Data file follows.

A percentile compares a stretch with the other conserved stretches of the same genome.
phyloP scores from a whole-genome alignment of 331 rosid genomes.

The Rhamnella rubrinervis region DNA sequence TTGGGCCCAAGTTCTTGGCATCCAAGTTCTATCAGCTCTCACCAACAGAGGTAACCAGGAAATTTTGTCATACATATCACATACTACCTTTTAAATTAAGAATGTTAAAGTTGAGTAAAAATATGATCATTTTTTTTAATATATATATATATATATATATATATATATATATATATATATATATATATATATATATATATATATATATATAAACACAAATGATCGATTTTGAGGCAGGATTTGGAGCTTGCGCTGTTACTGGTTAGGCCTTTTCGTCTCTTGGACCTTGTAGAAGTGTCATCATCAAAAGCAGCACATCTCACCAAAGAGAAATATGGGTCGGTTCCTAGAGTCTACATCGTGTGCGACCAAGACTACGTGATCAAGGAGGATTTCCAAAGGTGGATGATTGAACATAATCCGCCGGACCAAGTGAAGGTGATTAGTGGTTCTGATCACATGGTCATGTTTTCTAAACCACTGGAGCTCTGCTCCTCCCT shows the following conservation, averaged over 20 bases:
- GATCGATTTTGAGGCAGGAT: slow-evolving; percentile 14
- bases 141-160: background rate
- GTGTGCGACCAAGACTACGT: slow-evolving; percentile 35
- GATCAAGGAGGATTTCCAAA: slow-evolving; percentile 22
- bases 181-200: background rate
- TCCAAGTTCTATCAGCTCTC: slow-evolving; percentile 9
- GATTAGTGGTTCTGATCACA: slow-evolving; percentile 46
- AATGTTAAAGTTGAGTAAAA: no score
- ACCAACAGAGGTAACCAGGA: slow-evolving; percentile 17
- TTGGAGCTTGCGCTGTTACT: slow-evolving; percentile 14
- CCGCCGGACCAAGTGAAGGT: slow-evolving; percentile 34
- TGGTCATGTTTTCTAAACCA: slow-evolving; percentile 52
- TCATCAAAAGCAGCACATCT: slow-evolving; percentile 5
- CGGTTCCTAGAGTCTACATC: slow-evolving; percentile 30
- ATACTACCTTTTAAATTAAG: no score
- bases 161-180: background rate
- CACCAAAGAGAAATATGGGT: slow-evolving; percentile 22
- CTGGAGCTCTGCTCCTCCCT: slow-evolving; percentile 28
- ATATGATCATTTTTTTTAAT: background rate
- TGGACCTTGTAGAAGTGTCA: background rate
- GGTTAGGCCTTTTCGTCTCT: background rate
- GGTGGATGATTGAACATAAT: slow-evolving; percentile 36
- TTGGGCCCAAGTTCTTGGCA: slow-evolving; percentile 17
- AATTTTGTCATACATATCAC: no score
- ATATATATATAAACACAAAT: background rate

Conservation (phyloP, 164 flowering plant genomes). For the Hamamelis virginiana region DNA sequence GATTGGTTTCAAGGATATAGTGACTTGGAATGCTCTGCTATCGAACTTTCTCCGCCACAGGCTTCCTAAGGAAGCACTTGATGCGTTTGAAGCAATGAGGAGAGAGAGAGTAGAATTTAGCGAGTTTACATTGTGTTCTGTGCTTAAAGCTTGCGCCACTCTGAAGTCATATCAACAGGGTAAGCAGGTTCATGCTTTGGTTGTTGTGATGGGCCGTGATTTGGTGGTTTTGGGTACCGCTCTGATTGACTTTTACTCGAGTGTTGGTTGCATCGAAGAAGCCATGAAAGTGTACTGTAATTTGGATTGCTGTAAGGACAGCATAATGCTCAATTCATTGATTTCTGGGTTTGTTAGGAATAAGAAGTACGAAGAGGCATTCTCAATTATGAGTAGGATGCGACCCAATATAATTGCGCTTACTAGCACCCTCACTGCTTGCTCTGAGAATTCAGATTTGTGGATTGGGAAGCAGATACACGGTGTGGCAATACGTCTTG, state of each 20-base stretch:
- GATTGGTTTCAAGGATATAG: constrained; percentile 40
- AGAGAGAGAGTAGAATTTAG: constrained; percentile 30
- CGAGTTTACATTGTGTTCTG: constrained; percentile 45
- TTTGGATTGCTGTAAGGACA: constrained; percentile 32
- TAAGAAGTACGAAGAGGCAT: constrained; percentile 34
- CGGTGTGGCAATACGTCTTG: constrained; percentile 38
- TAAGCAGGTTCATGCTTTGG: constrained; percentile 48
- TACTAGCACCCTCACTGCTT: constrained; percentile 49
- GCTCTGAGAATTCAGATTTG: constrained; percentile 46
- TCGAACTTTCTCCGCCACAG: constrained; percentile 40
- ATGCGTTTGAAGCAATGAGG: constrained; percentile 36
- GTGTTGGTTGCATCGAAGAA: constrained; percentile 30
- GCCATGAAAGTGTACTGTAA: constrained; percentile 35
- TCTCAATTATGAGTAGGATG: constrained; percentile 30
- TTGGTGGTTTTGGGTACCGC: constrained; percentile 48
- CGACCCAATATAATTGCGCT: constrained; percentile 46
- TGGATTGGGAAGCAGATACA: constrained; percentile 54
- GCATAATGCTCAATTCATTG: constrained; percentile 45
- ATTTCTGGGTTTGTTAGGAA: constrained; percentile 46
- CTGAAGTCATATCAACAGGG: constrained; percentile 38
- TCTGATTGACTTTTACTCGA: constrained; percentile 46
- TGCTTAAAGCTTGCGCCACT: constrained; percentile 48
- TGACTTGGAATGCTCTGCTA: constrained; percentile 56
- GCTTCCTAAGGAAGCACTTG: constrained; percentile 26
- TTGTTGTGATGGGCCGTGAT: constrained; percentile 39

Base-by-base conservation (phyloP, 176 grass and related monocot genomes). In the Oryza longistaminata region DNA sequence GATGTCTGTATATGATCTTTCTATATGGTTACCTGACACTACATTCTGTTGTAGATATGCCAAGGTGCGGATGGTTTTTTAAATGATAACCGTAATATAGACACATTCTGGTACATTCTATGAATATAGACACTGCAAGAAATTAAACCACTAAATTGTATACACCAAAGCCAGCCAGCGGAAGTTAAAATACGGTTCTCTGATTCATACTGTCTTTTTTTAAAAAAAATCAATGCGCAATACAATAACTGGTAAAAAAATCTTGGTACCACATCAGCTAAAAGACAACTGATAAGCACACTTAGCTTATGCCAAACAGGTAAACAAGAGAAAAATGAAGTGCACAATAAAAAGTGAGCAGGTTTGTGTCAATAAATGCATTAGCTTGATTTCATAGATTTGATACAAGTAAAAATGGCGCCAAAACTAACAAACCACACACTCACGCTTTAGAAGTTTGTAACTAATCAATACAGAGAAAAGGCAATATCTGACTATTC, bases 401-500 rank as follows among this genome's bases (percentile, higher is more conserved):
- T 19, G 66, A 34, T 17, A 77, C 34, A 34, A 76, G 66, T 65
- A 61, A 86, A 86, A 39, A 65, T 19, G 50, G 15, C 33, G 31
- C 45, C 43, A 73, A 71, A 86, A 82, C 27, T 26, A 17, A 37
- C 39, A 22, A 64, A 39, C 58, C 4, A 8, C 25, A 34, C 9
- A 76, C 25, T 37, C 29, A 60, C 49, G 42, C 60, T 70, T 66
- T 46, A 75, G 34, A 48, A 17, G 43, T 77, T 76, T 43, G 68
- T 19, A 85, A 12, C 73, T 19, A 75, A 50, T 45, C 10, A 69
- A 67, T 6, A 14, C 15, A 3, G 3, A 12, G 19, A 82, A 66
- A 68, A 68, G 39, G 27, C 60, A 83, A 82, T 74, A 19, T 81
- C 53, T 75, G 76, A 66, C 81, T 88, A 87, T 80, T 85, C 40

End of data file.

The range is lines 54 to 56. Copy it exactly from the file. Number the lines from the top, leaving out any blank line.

- TTGTTGTGATGGGCCGTGAT: constrained; percentile 39

Base-by-base conservation (phyloP, 176 grass and related monocot genomes). In the Oryza longistaminata region DNA sequence GATGTCTGTATATGATCTTTCTATATGGTTACCTGACACTACATTCTGTTGTAGATATGCCAAGGTGCGGATGGTTTTTTAAATGATAACCGTAATATAGACACATTCTGGTACATTCTATGAATATAGACACTGCAAGAAATTAAACCACTAAATTGTATACACCAAAGCCAGCCAGCGGAAGTTAAAATACGGTTCTCTGATTCATACTGTCTTTTTTTAAAAAAAATCAATGCGCAATACAATAACTGGTAAAAAAATCTTGGTACCACATCAGCTAAAAGACAACTGATAAGCACACTTAGCTTATGCCAAACAGGTAAACAAGAGAAAAATGAAGTGCACAATAAAAAGTGAGCAGGTTTGTGTCAATAAATGCATTAGCTTGATTTCATAGATTTGATACAAGTAAAAATGGCGCCAAAACTAACAAACCACACACTCACGCTTTAGAAGTTTGTAACTAATCAATACAGAGAAAAGGCAATATCTGACTATTC, bases 401-500 rank as follows among this genome's bases (percentile, higher is more conserved):
- T 19, G 66, A 34, T 17, A 77, C 34, A 34, A 76, G 66, T 65